Imposition of conditions on application for permission to appeal article banner image

In a case decided last month, the Court of Appeal has imposed a condition on an application for permission to appeal in a claim concerning losses suffered after foreign exchange and equities trading.


The case was Sebastian Holdings, Inc v. Deutsche Bank AG [2014] and the condition was that the appellant company (the original defendant) pay the judgment debt and accrued interest of around £250 million within 28 days or the application would be struck out.

The court set out the reasons why a condition should be imposed and said that it was difficult to think of a case presenting a more compelling reason for making the order sought. The judge below had found that the sole shareholder and director of the appellant had treated the appellant’s assets as his own (which suggested steps to frustrate enforcement of the judgment). Further, the condition would not stifle the appeal, it was in the appellant’s interests and the application was intended to take place over a seven day hearing and would inevitably be costly to the parties and judicial resources.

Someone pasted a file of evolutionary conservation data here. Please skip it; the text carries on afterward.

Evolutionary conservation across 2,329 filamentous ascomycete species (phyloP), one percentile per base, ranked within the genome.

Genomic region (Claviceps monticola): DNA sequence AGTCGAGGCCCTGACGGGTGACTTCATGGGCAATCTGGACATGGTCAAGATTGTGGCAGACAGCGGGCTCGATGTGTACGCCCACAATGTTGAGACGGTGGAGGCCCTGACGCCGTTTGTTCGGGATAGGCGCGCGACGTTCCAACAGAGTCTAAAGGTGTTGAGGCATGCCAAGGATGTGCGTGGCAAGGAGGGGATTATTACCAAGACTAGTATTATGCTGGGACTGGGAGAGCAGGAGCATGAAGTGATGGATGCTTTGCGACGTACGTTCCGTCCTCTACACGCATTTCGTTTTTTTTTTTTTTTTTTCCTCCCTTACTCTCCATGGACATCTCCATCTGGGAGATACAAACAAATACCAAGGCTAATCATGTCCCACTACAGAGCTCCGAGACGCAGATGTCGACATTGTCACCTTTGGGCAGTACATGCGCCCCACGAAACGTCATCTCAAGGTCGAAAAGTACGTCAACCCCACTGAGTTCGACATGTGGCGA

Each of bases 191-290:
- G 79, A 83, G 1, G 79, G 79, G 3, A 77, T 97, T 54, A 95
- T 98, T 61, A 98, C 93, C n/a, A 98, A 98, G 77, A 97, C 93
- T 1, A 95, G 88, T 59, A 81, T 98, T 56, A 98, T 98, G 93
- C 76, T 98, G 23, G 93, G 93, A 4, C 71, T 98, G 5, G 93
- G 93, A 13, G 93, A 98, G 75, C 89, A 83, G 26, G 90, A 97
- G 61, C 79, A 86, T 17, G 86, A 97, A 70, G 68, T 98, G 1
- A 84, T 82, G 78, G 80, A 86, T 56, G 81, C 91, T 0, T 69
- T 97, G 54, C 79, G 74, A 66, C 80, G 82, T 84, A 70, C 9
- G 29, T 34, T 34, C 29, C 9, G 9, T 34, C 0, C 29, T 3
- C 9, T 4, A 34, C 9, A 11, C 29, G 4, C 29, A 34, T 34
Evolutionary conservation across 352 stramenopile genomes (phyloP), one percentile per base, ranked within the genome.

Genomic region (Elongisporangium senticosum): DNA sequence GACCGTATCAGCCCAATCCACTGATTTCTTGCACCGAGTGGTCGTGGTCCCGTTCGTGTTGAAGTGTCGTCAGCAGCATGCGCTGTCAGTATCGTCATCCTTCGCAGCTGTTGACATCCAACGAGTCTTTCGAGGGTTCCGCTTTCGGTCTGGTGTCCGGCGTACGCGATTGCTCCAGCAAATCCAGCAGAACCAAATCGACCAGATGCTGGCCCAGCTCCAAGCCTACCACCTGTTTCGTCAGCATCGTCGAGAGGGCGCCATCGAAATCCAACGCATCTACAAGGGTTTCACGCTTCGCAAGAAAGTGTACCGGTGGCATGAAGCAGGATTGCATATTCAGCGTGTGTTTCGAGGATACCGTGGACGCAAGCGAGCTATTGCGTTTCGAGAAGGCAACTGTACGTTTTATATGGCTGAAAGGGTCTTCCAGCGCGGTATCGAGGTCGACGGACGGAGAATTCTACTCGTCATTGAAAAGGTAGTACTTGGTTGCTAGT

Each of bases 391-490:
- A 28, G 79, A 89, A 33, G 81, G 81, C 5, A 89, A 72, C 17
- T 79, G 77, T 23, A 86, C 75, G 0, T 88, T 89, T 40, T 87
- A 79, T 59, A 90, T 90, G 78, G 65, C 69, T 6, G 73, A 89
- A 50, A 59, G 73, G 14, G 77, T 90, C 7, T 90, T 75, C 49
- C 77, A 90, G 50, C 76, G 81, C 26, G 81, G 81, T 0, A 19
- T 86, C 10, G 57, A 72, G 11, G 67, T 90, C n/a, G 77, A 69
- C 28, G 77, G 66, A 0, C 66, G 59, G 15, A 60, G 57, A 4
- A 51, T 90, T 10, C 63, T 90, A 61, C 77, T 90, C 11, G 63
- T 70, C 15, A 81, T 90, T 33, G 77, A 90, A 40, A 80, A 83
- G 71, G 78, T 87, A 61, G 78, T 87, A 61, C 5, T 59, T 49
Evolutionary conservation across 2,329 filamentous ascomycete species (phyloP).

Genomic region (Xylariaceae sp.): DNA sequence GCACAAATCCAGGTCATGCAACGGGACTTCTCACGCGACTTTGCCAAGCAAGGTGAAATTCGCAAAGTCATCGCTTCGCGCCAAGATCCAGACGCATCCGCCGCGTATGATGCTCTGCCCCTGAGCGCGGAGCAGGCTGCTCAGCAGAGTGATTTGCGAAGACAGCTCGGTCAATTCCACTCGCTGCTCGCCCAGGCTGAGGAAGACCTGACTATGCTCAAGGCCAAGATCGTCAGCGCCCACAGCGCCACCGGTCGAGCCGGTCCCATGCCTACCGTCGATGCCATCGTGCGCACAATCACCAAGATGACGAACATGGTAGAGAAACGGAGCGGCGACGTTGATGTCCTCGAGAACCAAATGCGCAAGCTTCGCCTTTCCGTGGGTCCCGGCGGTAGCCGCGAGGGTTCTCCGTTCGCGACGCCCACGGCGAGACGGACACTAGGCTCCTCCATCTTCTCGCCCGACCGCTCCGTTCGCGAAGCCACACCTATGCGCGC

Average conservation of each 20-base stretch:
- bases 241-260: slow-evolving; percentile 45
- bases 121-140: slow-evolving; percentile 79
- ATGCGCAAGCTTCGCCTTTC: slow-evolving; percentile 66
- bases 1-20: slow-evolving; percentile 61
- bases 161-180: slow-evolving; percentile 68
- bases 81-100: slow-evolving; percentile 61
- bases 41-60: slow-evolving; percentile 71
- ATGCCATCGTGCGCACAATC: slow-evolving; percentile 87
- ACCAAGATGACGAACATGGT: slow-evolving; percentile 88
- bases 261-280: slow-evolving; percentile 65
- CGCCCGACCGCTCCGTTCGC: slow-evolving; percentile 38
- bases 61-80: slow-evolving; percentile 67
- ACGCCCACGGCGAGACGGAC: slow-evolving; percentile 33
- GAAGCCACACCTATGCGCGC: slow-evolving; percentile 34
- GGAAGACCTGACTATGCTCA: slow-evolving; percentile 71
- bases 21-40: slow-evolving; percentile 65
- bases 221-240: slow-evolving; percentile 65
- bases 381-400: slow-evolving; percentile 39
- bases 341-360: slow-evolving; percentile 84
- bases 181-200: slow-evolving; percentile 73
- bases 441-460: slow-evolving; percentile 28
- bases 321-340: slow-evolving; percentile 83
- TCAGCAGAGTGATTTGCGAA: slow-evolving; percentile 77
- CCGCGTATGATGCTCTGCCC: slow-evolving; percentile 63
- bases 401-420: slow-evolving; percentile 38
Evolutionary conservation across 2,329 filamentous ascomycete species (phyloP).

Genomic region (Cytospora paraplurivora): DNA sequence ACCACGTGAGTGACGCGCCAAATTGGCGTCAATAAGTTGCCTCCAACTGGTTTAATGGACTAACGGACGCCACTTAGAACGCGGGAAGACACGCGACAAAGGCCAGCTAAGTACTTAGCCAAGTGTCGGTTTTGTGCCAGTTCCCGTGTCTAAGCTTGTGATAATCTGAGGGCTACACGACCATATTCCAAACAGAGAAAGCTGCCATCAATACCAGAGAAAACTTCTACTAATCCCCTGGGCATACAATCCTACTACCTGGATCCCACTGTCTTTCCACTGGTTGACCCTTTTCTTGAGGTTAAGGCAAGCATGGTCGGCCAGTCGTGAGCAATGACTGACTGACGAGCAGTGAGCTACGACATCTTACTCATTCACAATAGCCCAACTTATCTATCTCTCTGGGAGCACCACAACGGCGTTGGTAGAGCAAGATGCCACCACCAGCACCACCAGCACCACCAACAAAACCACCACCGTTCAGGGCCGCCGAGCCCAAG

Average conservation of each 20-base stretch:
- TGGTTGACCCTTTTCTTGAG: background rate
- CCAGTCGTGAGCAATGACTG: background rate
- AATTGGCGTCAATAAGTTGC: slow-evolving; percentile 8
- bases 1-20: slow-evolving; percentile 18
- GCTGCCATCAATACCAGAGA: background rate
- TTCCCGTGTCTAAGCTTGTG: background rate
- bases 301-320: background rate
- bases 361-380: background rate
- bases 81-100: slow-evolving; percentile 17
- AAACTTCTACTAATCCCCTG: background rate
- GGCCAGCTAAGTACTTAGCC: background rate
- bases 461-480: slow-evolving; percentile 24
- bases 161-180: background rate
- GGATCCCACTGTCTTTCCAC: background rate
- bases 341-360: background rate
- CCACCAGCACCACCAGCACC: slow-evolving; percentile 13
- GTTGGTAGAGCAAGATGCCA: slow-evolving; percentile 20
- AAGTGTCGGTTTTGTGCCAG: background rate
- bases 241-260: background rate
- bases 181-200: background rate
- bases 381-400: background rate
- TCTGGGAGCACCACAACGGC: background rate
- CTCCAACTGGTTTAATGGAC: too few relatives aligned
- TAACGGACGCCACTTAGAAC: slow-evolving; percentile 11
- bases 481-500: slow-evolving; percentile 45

The court said that it would also have required an interim payment on account of costs had that not already been paid. It also ordered security of costs of the appeal in the sum of £1.7 million to be provided by the day after the date of the judgment.

The decision confirms the court’s jurisdiction to impose conditions on applications for permission to appeal, under CPR 3.1(3)(a) and 3.1(2)(f) and in a manner analogous to CPR 52.9(1)(c) and CPR 52.9(2) (which concern conditions on the grant of permission itself rather than the application for permission). The reported cases in this area usually concern applications for the imposition of conditions on the substantive appeal, under CPR 52.9, rather than on the application for permission to appeal. The Court of Appeal does, of course, have the general case management power under PD 52.C.2 to “make such directions as the case may require”.

Chris Harper is a partner and head of the dispute resolution team in Exeter. He specialises in commercial litigation and is named as a leader in his field by independent guides to the legal profession Legal 500 and Chambers. To contact Chris please call 01392 210700 or email